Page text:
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    Context. Strongly lensed quasars are fundamental sources for cosmology. The Gaia space mission covers the entire sky with the unprecedented resolution of 0.180.18" in the optical, making it an ideal instrument to search for gravitational lenses down to the limiting magnitude of 21. Nevertheless, the previous Gaia Data Releases are known to be incomplete for small angular separations such as those expected for most lenses. Aims. We present the Data Processing and Analysis Consortium GravLens pipeline, which was built to analyse all Gaia detections around quasars and to cluster them into sources, thus producing a catalogue of secondary sources around each quasar. We analysed the resulting catalogue to produce scores that indicate source configurations that are compatible with strongly lensed quasars. Methods. GravLens uses the DBSCAN unsupervised clustering algorithm to detect sources around quasars. The resulting catalogue of multiplets is then analysed with several methods to identify potential gravitational lenses. We developed and applied an outlier scoring method, a comparison between the average BP and RP spectra of the components, and we also used an extremely randomised tree algorithm. These methods produce scores to identify the most probable configurations and to establish a list of lens candidates. Results. We analysed the environment of 3 760 032 quasars. A total of 4 760 920 sources, including the quasars, were found within 6" of the quasar positions. This list is given in the Gaia archive. In 87\% of cases, the quasar remains a single source, and in 501 385 cases neighbouring sources were detected. We propose a list of 381 lensed candidates, of which we identified 49 as the most promising. Beyond these candidates, the associate tables in this Focused Product Release allow the entire community to explore the unique Gaia data for strong lensing studies further.Comment: 35 pages, 60 figures, accepted for publication by Astronomy and Astrophysic

    Gaia Focused Product Release: Radial velocity time series of long-period variables

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    The third Gaia Data Release (DR3) provided photometric time series of more than 2 million long-period variable (LPV) candidates. Anticipating the publication of full radial-velocity (RV) in DR4, this Focused Product Release (FPR) provides RV time series for a selection of LPVs with high-quality observations. We describe the production and content of the Gaia catalog of LPV RV time series, and the methods used to compute variability parameters published in the Gaia FPR. Starting from the DR3 LPVs catalog, we applied filters to construct a sample of sources with high-quality RV measurements. We modeled their RV and photometric time series to derive their periods and amplitudes, and further refined the sample by requiring compatibility between the RV period and at least one of the GG, GBPG_{\rm BP}, or GRPG_{\rm RP} photometric periods. The catalog includes RV time series and variability parameters for 9\,614 sources in the magnitude range 6â‰ČG/magâ‰Č146\lesssim G/{\rm mag}\lesssim 14, including a flagged top-quality subsample of 6\,093 stars whose RV periods are fully compatible with the values derived from the GG, GBPG_{\rm BP}, and GRPG_{\rm RP} photometric time series. The RV time series contain a mean of 24 measurements per source taken unevenly over a duration of about three years. We identify the great most sources (88%) as genuine LPVs, with about half of them showing a pulsation period and the other half displaying a long secondary period. The remaining 12% consists of candidate ellipsoidal binaries. Quality checks against RVs available in the literature show excellent agreement. We provide illustrative examples and cautionary remarks. The publication of RV time series for almost 10\,000 LPVs constitutes, by far, the largest such database available to date in the literature. The availability of simultaneous photometric measurements gives a unique added value to the Gaia catalog (abridged)Comment: 36 pages, 38 figure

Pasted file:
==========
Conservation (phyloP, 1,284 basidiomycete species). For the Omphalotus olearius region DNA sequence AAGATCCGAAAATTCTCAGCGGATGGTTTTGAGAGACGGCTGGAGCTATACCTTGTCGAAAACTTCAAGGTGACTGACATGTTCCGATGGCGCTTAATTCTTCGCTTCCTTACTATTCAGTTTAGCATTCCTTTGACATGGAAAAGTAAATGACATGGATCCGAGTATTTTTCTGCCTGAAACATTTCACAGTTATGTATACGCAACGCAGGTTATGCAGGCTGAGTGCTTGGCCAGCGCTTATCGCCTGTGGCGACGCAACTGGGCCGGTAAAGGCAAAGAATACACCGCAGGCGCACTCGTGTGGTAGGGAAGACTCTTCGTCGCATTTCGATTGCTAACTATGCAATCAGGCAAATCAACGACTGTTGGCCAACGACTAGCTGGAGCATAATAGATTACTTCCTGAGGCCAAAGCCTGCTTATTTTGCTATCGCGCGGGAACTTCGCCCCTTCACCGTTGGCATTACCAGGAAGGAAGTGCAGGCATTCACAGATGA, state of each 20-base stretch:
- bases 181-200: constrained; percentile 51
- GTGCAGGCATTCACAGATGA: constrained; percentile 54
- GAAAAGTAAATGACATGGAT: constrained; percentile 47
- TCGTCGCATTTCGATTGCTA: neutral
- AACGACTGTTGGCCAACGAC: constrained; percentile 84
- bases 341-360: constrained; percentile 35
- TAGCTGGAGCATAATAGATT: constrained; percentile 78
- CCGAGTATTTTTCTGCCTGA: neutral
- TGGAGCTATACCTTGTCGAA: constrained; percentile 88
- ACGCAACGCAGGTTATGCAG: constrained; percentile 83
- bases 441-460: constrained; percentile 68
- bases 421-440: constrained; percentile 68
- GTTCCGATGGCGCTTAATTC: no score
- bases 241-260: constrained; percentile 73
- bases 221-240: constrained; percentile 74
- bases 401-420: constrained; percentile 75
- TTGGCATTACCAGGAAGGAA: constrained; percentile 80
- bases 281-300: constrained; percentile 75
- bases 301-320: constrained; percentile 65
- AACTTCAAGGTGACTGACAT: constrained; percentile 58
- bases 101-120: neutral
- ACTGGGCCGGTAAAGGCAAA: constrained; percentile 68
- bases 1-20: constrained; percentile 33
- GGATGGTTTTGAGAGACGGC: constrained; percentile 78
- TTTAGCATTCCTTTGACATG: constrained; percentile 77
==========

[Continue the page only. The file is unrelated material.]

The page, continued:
Examining the generalizability of research findings from archival data

    Get PDF
    This initiative examined systematically the extent to which a large set of archival research findings generalizes across contexts. We repeated the key analyses for 29 original strategic management effects in the same context (direct reproduction) as well as in 52 novel time periods and geographies; 45% of the reproductions returned results matching the original reports together with 55% of tests in different spans of years and 40% of tests in novel geographies. Some original findings were associated with multiple new tests. Reproducibility was the best predictor of generalizability—for the findings that proved directly reproducible, 84% emerged in other available time periods and 57% emerged in other geographies. Overall, only limited empirical evidence emerged for context sensitivity. In a forecasting survey, independent scientists were able to anticipate which effects would find support in tests in new samples

    Blockchain Integrated IoT for Food Supply Chain: A Grey Based Delphi-DEMATEL Approach

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    The Food Supply Chain (FSC) can be made more efficient, resilient, and transparent by implementing industry 4.0 technologies. In this context, blockchain and the Internet of Things (IoT) become a panacea for several FSC problems. As a result of FSC complexity and their specific needs, the adoption of Blockchain integrated IoT (B-IoT) in FSC is challenging, and further investigation is required. Therefore, this study aims to explore the Critical Success Factors (CSFs) for the adoption B-IoT in FSC. To achieve this objective, a literature review is conducted to identify the CSFs of B-IoT adoption and then a grey Delphi is conducted on finalised CSFs. Ten CSFs finalised that faceplate for the adoption of B-IoT in FSC. Further, these CSFs were analysed through a grey Decision-Making Trial and Evaluation Laboratory (DEMATEL) to determine the importance and causal relationships among them. A grey DEMATEL analysis also categorised these factors into influencing and influenced groups. The findings showed that “top management support”, “knowledge management”, “technology hardware readiness”, “skilled personnel”, and “high investment” were the influencing factors that needed to be addressed for the effective adoption of B-IoT. The FSC partners could benefit from the findings of this study by focusing on high-priority CSFs. The causal relationship among CSFs also helps the managers achieve optimal utilisation of resources. Further, this study encourages the FSC stakeholders to adopt the B-IoT in their supply chain to improve their performance